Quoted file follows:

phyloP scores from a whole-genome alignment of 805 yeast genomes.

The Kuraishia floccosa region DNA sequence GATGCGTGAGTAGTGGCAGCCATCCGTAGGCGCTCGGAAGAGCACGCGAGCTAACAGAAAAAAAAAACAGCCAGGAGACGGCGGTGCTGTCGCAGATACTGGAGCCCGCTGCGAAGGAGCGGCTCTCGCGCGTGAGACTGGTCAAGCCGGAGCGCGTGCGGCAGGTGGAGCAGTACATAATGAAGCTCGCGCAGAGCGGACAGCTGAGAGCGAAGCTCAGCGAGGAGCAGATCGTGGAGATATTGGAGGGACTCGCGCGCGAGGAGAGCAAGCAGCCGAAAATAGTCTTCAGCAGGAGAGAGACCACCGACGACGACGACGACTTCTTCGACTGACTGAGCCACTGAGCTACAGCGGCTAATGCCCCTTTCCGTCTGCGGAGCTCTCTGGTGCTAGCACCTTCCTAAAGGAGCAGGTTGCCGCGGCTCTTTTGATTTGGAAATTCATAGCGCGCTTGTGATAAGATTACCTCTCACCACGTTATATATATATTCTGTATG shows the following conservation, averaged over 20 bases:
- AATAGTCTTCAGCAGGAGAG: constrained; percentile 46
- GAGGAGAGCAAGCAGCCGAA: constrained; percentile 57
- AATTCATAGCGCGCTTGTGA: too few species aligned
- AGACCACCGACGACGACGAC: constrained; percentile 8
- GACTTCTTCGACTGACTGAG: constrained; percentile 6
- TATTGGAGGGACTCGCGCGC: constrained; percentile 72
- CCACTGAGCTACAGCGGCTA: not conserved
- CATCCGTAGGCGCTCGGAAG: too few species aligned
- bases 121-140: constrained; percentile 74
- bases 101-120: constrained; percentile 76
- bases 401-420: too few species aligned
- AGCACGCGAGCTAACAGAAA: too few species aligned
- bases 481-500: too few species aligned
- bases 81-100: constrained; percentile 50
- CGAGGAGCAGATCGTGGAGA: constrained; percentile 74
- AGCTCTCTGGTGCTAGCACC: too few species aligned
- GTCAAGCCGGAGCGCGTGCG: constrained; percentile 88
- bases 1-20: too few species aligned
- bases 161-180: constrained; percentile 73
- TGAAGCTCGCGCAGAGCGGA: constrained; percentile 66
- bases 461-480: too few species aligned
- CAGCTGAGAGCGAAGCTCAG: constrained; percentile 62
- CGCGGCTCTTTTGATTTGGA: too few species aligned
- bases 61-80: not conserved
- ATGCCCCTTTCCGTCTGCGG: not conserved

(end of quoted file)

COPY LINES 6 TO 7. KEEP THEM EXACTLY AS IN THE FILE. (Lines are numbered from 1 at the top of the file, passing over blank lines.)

- AGACCACCGACGACGACGAC: constrained; percentile 8
- GACTTCTTCGACTGACTGAG: constrained; percentile 6